Goldenseal and Comfort Root (Pinelands Hibiscus or Cut-leaf Hibiscus) teas are good for an upset stomach.

If you have kidney problems, swamp root tea can be used for relief. *Swamp root is one of those old patent medicines that originated in the late 1800’s, akin to snake oil.

fallpix

Greasy mustard plaster was used on the sufferer’s chest for a deep cold. To avoid being burned by the mustard, this plaster was made with lard and spread on a cloth that could be laid on the sufferer’s chest without burning. Another non-burning plaster was made with mustard, lard, and egg whites.

A family in Singers Glen used a mustard and lard poultice for pneumonia. When the patient’s chest started to turn red, it was removed. The patient was washed off thoroughly, and then a hot onion poultice was applied.

My very country mother-in-law spoke of using mustard plasters on the chest laid over a piece of old flannel.

Old Home in the Blue Ridge Mountains

For a bad cold or pleurisy, they’d put lard on your chest with salt sprinkled on it of a night.

A tea made of peppermint leaves will stop a stomachache. *I drink peppermint tea for my stomach and it really does help.

Pennyroyal tea was used to break a fever, for upset stomach and to treat the common cold. It’s of the same family as mint and yields aromatic oil, but it has health cautions. *Never Ever imbibe the essential oil as it’s deadly. The leaves may be brewed into a tea, but do not drink pennyroyal tea if pregnant. It can cause miscarriage. Go easy on pennyroyal in general.

During the Civil War, some Valley soldiers chewed slippery elm bark when in battle or on the march. It was said to relieve thirst and hunger.

Miss Gray Pifer of Mt. Crawford said that ‘horehound grew down near the creek. Mama made a horehound syrup with brown sugar for coughs.’

I love horehound drops.

Owl Cat in the garden

(Owl Cat in one of my flower/herb beds)

In Page County a woman said that her grandfather smoked a corncob pipe, and if a child in the family had an earache, he’d blow smoke in the ear as a cure.  She also said for spider bite, you should cut a piece from a new potato and hold it against the bite. Eventually the potato will turn black as it absorbs the poison.

*I was bitten at night while sleeping in my bed by a spider. Fortunately it wasn’t poisonous, but it really stung and I was up putting on witch hazel, rosebud salve, aloe, Benadryl, and, and, and. Forgot about using a potato. Never did find that darn spider.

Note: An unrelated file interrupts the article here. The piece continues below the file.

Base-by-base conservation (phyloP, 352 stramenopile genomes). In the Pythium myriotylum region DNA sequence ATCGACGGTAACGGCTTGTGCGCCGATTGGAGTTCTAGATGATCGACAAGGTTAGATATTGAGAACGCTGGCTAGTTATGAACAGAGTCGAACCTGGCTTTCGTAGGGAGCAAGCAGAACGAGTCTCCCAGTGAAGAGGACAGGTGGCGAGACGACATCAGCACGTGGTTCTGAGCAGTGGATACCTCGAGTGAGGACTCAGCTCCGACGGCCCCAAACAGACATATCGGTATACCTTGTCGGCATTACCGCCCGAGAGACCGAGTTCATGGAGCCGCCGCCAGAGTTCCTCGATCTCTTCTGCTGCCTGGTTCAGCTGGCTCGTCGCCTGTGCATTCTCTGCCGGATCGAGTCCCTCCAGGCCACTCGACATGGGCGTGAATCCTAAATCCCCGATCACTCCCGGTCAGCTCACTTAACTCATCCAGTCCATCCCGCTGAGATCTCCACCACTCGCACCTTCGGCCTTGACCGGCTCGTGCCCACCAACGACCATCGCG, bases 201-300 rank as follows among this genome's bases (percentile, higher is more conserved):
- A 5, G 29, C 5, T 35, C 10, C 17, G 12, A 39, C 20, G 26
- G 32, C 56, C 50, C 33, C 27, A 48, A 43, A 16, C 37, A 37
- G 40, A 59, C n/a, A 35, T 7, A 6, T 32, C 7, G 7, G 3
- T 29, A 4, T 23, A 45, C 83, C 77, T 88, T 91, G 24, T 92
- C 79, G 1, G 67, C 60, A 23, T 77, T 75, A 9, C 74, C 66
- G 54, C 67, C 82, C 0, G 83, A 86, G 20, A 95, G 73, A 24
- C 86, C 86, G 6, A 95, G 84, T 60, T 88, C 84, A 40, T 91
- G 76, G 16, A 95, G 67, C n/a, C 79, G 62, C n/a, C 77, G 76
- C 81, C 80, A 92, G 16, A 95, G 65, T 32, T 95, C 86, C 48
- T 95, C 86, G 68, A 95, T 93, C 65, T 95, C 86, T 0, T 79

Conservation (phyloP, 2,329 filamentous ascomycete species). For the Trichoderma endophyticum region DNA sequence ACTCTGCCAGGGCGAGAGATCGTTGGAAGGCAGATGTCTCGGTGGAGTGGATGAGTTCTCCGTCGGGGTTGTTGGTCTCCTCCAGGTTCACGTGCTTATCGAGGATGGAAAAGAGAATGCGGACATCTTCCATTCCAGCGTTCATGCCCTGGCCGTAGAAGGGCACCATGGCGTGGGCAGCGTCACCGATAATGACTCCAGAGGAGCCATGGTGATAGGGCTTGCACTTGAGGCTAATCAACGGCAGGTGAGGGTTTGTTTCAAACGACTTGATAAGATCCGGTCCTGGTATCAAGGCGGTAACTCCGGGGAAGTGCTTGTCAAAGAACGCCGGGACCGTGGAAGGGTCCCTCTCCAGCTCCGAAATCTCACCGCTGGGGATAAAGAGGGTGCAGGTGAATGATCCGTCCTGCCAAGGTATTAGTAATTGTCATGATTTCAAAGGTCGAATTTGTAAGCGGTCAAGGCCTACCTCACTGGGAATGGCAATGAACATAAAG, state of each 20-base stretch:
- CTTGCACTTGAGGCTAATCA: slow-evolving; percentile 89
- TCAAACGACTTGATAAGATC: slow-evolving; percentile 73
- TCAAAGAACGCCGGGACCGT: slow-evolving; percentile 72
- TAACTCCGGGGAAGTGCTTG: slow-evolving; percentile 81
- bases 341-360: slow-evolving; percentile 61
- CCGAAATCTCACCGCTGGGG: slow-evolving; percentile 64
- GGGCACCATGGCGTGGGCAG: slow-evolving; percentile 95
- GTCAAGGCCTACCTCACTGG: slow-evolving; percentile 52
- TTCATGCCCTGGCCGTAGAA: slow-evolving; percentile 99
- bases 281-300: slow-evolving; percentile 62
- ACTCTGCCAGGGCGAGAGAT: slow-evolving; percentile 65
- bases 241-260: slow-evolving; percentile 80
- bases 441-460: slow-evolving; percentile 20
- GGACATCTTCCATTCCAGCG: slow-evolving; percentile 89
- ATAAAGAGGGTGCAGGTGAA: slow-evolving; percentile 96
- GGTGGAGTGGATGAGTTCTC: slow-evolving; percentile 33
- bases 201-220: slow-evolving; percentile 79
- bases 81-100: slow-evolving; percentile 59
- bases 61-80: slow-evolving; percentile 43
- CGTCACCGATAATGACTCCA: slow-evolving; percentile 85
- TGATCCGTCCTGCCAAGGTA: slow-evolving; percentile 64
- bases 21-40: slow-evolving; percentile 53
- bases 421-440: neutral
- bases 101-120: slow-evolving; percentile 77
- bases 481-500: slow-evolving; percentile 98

Our Summer Garden in the Shenandoah Valley


pink bee balmFlowers bloom and veges grow in a riot of beauty, despite the heat, humidity, and rampant weeds I make efforts to contain. Feeble efforts compared to the power of Mother Nature. My goal is to have more veges and flowers than weeds, but the pretty weeds stay. Even the marginally pretty ones. Beds stretch like islands in our yard, filled with reseeding heirloom flowers, wildflowers, and perennials that return from bulbs and roots. Herbs are interspersed throughout. We also grow heirloom vegetables.

Salad garden.

Being an organic gardener means we have a lot of bugs, good and bad. Occasionally, I spray organic brews around to discourage rampant bugs and leaf fungus’s, but the cats were licking seaweed/fish emulsion fertilizer off the leaves. Not a good idea when it’s mixed with the brew. So I’ve quit using fish based fertilizer.. We also have our own farm compost to put around plants to mulch and nourish them. Worms are a gardener’s friend and they thrive in it.

flowers near garden

Our goal is to have a wildlife sanctuary. Butterflies flutter from blossom to blossom and we have bees. Not as many bees as we used to have, but some murmur on a summer’s day. Bumble bees buzz happily and hummers dart. Our resident fairy expert, my niece, Cailin, says the flowers fairies love our garden(s). So do the kitties, both the inside cats gazing out windows and the outside felines stalking around like miniature jungle cats.  Gold finches sing and eat seeds from the sunflowers that reseed each year. Most birds survive, despite the cats. Maybe because I feed the kitties, and they’re on the lazy side.

Siamese tabby mix cat in the window

This spring the local cat rescue people humane trapped and spayed our barn kitties, many of whom were dumped on us, and then reproduced. They fixed and returned 19 cats of various ages, and found homes for the kittens. Some cats claim the old red barn as their domain. Others love the garden and eat from the bowel outside the back door. I mix lysine with their food to boost their immune systems. They’re much healthier now. I’m also buying little cat houses to provide extra shelter in bad weather. Cats hide among the garden plants and shrubs, but when winter comes, they will need more cover. They love the kitty houses.